Section 2 of the FOI Act defines the term "personal information", and gives 14 non-exhaustive examples of what must be considered to be personal information. It is well settled that where information can be classified as one of the 14 examples of personal information, there is no need for the requirements of the definition to also be met. One example of personal information is that at "(iii) information relating to the employment or employment history of the individual". A further example is that at "(v) information relating to the individual falling within section 11(6)(a)", in which respect section 11(6)(a) is concerned with personnel records of staff members of FOI bodies.
However, section 2 also provides that certain limited information about public servants shall not be considered to be their personal information. Consideration must also be given to the possible grant of access to a record that is exempt under section 37(1) further to the requirements of sections 37(2) and (5) of the FOI Act.
Job specifications/terms and conditions
The relevant part of both original requests asked for a copy of the job specifications and terms and conditions applicable to the six named staff members' previous posts.
One would reasonably assume that the applicant sought details of the generic specifications and terms and conditions applicable to those posts. This seems to have also been the HSE's understanding. However, amongst other comments in his email to this Office of 4 August 2017, the applicant says that he is "quite prepared to change [his] request from the job specifications of these particular individuals for the job specifications which pertained to the positions which they applied for."
Given that the original requests referred to both current and previous posts, on 4 September 2017, this Office told the applicant that it was assumed that the above comment referred to records concerning the previous posts. The applicant's reply of 13 September agreed. This Office had also put it to the applicant that he seemed to be saying he had originally requested "information about the detailed job specifications of the six individual personnel in relation to their previous posts, and the terms and conditions that these six individuals may have had personally, rather than generic job specifications and terms and conditions relevant to the previous posts." The applicant's reply did not comment on this point.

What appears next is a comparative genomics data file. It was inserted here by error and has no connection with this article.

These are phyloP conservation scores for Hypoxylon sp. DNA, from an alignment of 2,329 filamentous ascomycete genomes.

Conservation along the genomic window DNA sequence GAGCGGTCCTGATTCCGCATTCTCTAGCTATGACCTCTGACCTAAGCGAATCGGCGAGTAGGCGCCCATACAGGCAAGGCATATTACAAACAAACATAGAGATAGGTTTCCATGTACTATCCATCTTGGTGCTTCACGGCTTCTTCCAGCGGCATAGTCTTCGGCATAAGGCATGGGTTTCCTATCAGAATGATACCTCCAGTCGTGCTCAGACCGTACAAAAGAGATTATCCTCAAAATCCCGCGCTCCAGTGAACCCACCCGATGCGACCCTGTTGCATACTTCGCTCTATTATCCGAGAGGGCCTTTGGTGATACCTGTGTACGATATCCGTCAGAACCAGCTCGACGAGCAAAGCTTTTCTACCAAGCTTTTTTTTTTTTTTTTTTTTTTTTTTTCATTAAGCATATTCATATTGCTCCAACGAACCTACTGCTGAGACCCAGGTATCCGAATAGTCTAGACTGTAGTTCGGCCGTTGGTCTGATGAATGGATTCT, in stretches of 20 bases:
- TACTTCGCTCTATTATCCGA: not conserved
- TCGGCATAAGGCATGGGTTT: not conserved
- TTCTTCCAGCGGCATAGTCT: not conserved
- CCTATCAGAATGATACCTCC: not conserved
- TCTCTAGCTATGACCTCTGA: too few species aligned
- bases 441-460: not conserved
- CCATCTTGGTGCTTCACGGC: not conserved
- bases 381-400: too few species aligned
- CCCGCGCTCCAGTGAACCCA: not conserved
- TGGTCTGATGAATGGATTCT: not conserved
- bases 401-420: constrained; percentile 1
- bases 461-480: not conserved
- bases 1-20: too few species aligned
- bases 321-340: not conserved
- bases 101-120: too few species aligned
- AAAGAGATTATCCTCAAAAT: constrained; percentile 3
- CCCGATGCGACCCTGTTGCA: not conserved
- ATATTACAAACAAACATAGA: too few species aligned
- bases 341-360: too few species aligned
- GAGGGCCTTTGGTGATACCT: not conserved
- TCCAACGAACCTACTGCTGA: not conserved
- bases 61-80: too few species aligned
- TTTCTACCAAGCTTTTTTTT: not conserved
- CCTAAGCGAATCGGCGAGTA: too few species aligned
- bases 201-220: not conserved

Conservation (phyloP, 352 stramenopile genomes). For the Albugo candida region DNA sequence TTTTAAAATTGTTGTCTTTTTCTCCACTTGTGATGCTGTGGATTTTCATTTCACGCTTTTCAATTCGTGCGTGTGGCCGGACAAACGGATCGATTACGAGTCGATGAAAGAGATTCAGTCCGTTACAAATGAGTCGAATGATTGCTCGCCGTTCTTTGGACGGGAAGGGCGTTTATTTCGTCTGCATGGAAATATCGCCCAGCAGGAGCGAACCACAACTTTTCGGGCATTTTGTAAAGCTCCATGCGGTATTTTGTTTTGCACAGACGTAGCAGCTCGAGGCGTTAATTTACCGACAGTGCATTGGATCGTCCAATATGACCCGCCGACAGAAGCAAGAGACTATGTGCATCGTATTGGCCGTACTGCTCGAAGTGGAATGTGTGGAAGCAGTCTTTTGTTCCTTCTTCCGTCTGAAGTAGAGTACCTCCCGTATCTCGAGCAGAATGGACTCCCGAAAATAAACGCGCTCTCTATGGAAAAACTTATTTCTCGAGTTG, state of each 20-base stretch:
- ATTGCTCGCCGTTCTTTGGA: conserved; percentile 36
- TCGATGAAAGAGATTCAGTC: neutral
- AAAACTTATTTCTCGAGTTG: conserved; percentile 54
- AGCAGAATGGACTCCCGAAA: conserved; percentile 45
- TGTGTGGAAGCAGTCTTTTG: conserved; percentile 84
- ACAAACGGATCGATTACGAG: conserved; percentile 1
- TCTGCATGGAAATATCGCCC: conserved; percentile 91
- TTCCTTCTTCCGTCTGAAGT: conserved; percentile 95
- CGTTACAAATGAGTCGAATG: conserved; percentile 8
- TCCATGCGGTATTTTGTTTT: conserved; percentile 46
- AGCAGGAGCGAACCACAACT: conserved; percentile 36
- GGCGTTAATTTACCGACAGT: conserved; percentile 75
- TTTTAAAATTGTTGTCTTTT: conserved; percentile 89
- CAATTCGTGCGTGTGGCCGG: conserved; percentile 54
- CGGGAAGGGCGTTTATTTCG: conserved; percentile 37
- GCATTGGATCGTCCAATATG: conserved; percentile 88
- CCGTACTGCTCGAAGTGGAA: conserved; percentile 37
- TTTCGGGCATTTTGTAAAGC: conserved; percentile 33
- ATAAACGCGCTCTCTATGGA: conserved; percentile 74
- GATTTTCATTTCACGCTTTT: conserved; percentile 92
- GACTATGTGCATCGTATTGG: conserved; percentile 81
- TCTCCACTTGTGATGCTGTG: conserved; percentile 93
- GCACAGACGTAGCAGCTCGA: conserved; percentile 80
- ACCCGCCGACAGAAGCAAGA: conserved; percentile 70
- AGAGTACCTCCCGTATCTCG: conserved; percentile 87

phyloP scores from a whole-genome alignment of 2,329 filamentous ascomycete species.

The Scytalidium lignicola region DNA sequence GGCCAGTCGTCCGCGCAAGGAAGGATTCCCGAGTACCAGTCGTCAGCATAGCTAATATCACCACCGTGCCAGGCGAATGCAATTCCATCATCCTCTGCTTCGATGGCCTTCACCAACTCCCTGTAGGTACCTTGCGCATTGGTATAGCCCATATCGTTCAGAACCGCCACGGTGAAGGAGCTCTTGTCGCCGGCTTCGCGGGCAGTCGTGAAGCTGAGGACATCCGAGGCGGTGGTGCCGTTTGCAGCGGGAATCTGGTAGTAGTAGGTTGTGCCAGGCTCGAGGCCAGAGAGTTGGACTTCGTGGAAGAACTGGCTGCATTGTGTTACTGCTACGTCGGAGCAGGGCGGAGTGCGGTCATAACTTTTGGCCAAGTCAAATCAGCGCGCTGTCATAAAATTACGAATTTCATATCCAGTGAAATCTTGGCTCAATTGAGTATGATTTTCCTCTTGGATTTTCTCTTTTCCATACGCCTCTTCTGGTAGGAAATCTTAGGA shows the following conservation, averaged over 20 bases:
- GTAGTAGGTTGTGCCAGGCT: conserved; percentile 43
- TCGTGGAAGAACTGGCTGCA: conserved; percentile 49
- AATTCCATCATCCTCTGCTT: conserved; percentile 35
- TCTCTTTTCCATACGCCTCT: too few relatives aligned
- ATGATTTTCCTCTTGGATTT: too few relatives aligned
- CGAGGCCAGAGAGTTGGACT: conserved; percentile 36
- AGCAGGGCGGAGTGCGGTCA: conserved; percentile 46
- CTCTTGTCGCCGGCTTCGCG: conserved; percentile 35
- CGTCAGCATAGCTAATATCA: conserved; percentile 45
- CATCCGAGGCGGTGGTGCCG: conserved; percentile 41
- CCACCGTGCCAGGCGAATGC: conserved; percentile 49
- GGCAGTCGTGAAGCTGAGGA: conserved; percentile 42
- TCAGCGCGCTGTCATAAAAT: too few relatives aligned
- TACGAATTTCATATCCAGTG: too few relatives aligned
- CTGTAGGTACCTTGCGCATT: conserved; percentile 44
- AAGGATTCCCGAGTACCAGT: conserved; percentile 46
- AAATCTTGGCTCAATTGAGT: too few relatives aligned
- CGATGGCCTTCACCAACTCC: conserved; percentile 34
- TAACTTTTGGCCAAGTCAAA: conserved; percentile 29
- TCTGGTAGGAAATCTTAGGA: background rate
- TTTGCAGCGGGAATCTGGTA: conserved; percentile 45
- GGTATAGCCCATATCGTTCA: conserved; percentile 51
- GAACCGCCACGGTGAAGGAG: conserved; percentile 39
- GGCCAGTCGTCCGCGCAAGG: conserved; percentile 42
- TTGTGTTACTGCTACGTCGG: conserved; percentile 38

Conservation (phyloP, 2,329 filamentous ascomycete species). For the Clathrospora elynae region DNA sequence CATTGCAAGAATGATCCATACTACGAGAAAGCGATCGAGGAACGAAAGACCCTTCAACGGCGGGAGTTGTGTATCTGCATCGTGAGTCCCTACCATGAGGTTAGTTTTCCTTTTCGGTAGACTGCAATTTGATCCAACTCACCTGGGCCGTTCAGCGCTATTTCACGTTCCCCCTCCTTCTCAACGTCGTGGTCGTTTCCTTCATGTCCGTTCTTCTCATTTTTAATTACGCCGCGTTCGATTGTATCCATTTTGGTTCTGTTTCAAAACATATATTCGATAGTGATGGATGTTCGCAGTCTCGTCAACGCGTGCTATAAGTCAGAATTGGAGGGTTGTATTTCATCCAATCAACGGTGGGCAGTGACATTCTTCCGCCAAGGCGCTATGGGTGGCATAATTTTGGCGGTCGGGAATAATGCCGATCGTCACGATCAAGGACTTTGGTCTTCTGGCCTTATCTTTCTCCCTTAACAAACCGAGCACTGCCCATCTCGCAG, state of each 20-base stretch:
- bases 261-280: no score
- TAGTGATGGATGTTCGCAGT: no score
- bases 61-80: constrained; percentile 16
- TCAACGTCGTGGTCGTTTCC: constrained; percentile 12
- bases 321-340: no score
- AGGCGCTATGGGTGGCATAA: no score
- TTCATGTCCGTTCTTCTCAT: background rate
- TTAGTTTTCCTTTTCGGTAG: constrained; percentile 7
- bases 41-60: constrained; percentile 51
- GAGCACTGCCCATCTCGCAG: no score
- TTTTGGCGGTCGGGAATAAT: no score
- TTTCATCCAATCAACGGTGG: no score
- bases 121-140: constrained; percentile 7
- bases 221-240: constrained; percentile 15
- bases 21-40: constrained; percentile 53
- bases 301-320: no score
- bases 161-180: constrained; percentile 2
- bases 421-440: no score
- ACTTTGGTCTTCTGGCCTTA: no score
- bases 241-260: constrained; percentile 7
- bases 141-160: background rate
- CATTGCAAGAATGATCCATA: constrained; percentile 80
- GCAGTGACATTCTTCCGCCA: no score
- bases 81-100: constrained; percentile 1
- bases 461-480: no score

On 11 October 2017, the Investigator told the applicant that it seems he "did not intend to seek generic records about the various posts (which seems to be the HSE's understanding of [his] request), but rather records specific to the actual persons appointed." The applicant was invited to comment on this and other matters. He replied to the effect that he was happy for the Commissioner to consider the review files and the Investigator's recommendation.
I should make it clear that it is not appropriate to fundamentally change the nature of a request. My review must confine itself to the FOI body's decision on the records that were requested. However, I do not consider it appropriate to make a binding decision on the release or otherwise of records in this case, given that the HSE made its decision based on a different interpretation of the request to that apparently intended by the applicant.